Bob Rich vividly recalls the 1993 World Series between the Blue Jays and Phillies.
His friends within the Toronto organization invited him to Game 6 of the Fall Classic. He sat with his family in some of the best seats the SkyDome had to offer.
Rich's son, Barney, was an avid supporter of Paul Molitor. In the fifth inning, Barney told Molitor to "hit one out." Molitor did just that. Later in the game, Rich claims that Barney shared the same encouragement with Joe Carter moments before the slugger stepped into the batter's box and delivered a World Series-winning home run.
"Barney to this day thinks that he won that game," said Rich, the owner and president of the Buffalo Bisons.
On Friday, the Blue Jays and Bisons officially agreed to a two-year player development contract that will reposition Buffalo as the Triple-A affiliate for the Major League organization. The two-year pact, however, is mere paperwork jargon. These organizations expect to construct a relationship that will last well beyond 2014.
"We want to become part of this community, make sure this marriage is a great marriage, and I'm sure that it will be," said Blue Jays president and CEO Paul Beeston. "We want to be here for years. This is the start of not only a two-year deal. Hopefully it's the start of a 42-year deal."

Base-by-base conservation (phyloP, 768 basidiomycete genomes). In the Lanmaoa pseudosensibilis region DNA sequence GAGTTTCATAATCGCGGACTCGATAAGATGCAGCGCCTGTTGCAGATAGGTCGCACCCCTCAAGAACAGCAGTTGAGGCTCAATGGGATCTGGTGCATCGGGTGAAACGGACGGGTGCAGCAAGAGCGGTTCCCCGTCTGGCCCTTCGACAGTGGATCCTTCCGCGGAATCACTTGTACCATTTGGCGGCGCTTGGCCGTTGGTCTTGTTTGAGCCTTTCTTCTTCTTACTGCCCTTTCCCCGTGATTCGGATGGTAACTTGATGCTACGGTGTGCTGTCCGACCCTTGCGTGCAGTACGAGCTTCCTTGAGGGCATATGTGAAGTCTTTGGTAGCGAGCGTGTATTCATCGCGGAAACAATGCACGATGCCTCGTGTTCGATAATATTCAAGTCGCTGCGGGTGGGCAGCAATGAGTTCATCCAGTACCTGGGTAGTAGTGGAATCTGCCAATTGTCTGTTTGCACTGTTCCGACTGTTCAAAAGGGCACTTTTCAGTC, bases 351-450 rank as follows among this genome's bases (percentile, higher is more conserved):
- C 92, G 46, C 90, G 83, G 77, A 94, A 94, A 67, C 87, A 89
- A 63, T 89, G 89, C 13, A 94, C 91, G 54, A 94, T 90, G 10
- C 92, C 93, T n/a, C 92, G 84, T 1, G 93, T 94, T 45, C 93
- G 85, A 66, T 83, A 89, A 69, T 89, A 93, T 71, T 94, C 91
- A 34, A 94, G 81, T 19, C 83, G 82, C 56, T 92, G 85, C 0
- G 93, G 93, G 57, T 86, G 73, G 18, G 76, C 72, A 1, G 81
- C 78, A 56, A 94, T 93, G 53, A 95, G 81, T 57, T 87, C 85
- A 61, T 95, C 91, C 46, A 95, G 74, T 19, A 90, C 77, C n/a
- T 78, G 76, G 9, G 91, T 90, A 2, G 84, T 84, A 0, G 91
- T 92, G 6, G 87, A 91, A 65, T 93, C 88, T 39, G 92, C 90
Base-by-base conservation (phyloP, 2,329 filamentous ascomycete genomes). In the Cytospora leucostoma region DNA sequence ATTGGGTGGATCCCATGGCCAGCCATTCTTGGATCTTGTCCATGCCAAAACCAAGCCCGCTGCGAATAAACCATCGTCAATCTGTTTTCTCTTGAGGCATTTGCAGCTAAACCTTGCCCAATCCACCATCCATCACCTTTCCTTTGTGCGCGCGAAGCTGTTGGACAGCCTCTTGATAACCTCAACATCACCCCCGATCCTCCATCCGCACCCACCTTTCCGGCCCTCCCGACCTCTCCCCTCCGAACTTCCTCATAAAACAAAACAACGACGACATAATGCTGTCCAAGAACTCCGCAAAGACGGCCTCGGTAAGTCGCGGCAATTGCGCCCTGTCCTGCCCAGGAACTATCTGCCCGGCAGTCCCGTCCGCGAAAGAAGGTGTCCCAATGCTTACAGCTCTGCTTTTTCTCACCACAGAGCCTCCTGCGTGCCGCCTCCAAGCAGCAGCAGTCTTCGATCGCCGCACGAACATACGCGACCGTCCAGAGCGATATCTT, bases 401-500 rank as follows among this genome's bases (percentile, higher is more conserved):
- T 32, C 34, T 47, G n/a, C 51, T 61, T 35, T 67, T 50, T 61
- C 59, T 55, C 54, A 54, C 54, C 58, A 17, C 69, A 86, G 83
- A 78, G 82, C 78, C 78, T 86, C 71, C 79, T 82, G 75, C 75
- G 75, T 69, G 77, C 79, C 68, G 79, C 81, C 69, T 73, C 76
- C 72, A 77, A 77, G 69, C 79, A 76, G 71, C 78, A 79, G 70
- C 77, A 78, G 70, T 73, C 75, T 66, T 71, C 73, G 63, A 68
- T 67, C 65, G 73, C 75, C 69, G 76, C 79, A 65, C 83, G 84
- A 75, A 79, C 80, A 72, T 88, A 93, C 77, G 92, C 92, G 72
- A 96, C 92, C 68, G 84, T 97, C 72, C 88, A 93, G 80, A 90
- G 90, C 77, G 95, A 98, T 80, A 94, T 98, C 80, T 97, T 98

Toronto's former Triple-A home was in Las Vegas. The move to Buffalo provides the club with a geographically sensible affiliate with which it can work more closely.
"It's going to be a two-way street," said Bisons vice president and general manager Mike Buczkowski. "The opportunities that we have as two organizations to create a baseball corridor, our hope is that more Blue Jays fans will come to Bisons games and more Bisons fans will go to Rogers Centre to watch the Jays."
Former Blue Jays Roberto Alomar, Pat Hengten and longtime manager Cito Gaston presented members of the Bisons' front office with Blue Jays uniforms.
"I feel very confident that this relationship is not only going to grow, but last for a long time," said Erie County executive Mark Poloncarz. "This is going to be the type of relationship that baseball fans are going to be enjoying for years to come."
Buffalo's proximity to Toronto could be a major benefit to the Blue Jays, as players promoted to the big league club can travel from one city to the other in about an hour-and-a-half drive.
"We're here to provide entertainment and a winning environment," Beeston said. "We're here to give back to the community. The ties between Buffalo and Toronto are really strong, and hopefully we can make them stronger."